Bruce Newman of The San Jose Mercury News wrote a fantastic article on Linx landing front and center of today’s newspaper!!
Valentine’s Day is the only holiday that divides the world into successes and failures — on this day you either have a valentine, or you don’t. And while many couples have come to regard the whole thing as a Hallmark hookup — a prix fixe pain in the “But honey, I forgot to make reservations” — that’s easy for them to say. They have somebody.
Being on the losing side of yet another Valentine’s Day is particularly painful in Silicon Valley. Here, men with sketchy grooming habits and a tendency to talk too summa cum loudly when trying to meet women frequently find that their successes in business don’t prevent them from being romantic rejects.
While many of the valley’s lovelorn have tried to find each other using the algorithm method — subscribing to dating services such as Match.com and eHarmony — some have gone positively medieval, turning their love lives over to matchmakers.
When Amy Andersen noted this pool of unrequited love in 2003, she opened Linx Dating, a personalized matchmaking service that attempts to connect Silicon Valley men with “gorgeous,” “attractive San Francisco women.”
Andersen rescues laptop lonely hearts by introducing millionerd frogs to Junior League princesses, often transforming the men with the help of hair and wardrobe consultants.
Love-starved clients sometimes endure “mock date” coaching sessions that prepare them for the real thing. “My job is to serve as their
VP of marketing,” Andersen said shortly before one of these ardent tutorials. “We are strategizing about what to wear, what not to wear, what to say, how to act, sound bites, areas to stay away from.”
The mock date takes place at the Four Seasons Hotel’s Quattro, the East Palo Alto restaurant that frequently has served as Andersen’s satellite office. She wants to cure one of her VIP clients of a ruinous rush to judgment that has subverted some of his seven prior Linx dates. On this night, Andersen has arranged for a stunning 26-year-old woman who works at a San Jose medical device startup to “bait” the client about his liberal politics, his atheism and his militant vegetarianism.
For the first half-hour, the two make conversation as if they are taking turns conducting a job interview. And in a way, maybe they are. But things take a turn when Vanessa asks Kevin, the 37-year-old co-founder of a money management firm, if he’d be interested in sharing a prosciutto appetizer.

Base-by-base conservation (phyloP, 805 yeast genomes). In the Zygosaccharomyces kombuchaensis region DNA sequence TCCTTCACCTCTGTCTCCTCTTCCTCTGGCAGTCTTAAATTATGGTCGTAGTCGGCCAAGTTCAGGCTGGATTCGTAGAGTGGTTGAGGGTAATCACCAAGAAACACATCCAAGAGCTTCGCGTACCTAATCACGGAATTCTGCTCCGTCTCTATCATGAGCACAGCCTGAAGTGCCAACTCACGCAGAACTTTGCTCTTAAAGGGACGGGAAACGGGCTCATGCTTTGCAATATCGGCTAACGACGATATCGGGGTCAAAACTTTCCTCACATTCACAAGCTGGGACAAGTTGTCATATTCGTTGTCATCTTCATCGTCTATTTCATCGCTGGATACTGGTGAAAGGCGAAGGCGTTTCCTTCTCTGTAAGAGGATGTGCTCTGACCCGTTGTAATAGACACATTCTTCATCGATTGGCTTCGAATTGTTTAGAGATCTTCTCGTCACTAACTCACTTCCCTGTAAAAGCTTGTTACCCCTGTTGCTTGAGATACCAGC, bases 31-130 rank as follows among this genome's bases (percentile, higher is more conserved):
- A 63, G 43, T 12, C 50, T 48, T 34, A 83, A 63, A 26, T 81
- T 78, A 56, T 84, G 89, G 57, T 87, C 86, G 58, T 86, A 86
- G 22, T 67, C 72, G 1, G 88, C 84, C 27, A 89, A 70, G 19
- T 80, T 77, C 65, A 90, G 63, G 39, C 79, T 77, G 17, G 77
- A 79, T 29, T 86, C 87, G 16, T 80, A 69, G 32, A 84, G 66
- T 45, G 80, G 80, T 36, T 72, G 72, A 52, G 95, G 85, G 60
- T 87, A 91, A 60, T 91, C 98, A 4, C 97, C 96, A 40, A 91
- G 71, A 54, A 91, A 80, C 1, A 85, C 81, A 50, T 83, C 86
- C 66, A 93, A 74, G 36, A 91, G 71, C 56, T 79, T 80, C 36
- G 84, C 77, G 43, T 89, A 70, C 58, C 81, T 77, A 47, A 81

“I haven’t eaten anything that had feet for several years,” he replies.
Sitting at the table between them, Andersen blinks hard as this declaration lands with a thud, then corrects him peremptorily. “Kevin, I would want to know that it’s OK for me to order whatever I want.” This is sort of like having your mother with you on a date.
The challenges Kevin presents to any woman who wants to get close are many. “He can be very rigid and judgmental, so it’s like doomsday on a date with him,” Andersen said earlier. “I’ve found he can be kind of a glass-half-empty guy. If the woman doesn’t fit perfectly into Kevin’s world, he’s going to judge her and possibly eliminate her in his mind before the entrees even arrive.”
Vanessa is Andersen’s emissary in tonight’s skirmish of the dating wars. She has been instructed to lead Kevin into verbal traps and expose his weaknesses — turning the elegant eatery into her swain’s house of pain.
“Kevin doesn’t have good body language, and he makes terrible eye contact,” Andersen said. “Mock dates put what we’ve worked on into practice. They can be transformational experiences.”
The only thing being transformed by the small talk on this date are Kevin’s chances of getting a second shot with Vanessa. She tells him about a type of Japanese cattle that gets daily massages — a nice light moment — and brings up the possibility of dining on free-range beef. “But I would want to know more about the whole life cycle,” Kevin replies. When Andersen suggests that he change topics, he answers testily, “Well, she asked me about it.”
Hard to please
Clients pay up to $50,000 for two years of Andersen’s romantic concierge service. While not exactly raised by wolves, many might charitably be described as socially backward. Andersen views them as “a challenge.”
“I love the guys down here,” she says of Silicon Valley men. “It’s almost as if they’ve been living under a rock, hyper-focused academically and career-wise. Then they wake up one day, typically at 38, and have this ‘aha’ moment in which they realize, ‘I have everything lined up in my life, but where’s the woman?’ ”
Andersen has a network of 15,000 subscribers to her “Dating Confidential” newsletter to draw upon. She has more than 1,000 paying clients — almost equally balanced between men and women, she says — as many as 40 of whom pay for two years of her VIP service. They frequently are results-oriented and accustomed to getting their way.
And they can be finicky. Andersen has one male client looking for “the Heidi Klum body and Einstein brain,” so he lubricates the process by paying an additional fee to vet possible dates who aren’t Linx clients. Her female customers can be just as difficult to please. “Sometimes women will come in and say, ‘I need the 6-foot-4 hottie. I need him to be making $500,000 a year and have an awesome sense of humor.’ And my head is spinning. It’s like weird science or something.”
Kevin isn’t discouraged that all his dreams didn’t immediately come true. “We’re getting closer and closer to understanding each other,” he said a few days later. “People just have to give the process a little bit of time to work. But I believe it can, and I hope it will.”
He was talking about his relationship with his matchmaker. He never saw Vanessa again.